Graz, the capital of Styria, entered the historical stage late. Although settlement activity in this area could be detected already in 3,000 BC, Graz received its town charter only in the 12th century. In Styria resided the Traungauer – earls, margraves and dukes of the line of Otakar.
Emperor Ferdinand II, regarded as trigger of the 30-year war, was born and buried in Graz. With him Graz became the center of European history although he had his government in Vienna.
Ferdinand II was considered as good-natured but easily influenced ruler, who was all too much under the negative influence of his advisers Ulrich von Eggenberg and Wallenstein, who enriched themselves at his expense.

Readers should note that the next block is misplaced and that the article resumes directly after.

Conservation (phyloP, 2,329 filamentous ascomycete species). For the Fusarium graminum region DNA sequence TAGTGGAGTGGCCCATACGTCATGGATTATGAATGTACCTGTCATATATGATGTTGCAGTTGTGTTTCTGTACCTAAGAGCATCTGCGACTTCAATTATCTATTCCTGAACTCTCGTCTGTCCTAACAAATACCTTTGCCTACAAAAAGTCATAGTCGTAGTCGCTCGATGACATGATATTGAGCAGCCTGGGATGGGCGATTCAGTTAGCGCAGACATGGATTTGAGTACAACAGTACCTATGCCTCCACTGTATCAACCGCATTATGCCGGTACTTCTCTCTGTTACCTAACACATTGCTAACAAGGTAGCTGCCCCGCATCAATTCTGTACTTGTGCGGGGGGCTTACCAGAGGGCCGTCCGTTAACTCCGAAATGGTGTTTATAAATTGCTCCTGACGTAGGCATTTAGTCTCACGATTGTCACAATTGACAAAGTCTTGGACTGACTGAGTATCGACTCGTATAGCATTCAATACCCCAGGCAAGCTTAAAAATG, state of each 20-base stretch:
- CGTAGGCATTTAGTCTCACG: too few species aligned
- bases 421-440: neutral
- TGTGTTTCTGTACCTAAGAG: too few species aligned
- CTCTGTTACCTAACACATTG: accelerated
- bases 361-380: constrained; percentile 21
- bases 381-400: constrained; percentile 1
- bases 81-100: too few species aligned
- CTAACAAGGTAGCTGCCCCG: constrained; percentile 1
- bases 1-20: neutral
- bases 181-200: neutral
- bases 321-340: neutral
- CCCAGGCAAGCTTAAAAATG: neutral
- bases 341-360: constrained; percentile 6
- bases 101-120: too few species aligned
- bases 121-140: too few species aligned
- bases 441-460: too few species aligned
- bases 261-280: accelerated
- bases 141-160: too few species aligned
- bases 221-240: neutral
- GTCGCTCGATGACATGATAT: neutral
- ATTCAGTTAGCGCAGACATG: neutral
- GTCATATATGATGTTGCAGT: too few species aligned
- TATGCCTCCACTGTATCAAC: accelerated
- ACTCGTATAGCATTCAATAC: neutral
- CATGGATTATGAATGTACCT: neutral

Educated by the Jesuits in Ingolstadt, Ferdinand could cancel the principle of freedom of religion and forced especially Protestants into exile, a development that culminated in the Thirty Years War.
Mausoleum of Ferdinand II in the St. Catherine’s Church in Graz right next to the cathedral is considered the biggest mausoleum of the House of Habsburg. The oval dome of the chapel is the first of its kind outside of Italy.
Please read on > Graz Art Museum and Murinsel
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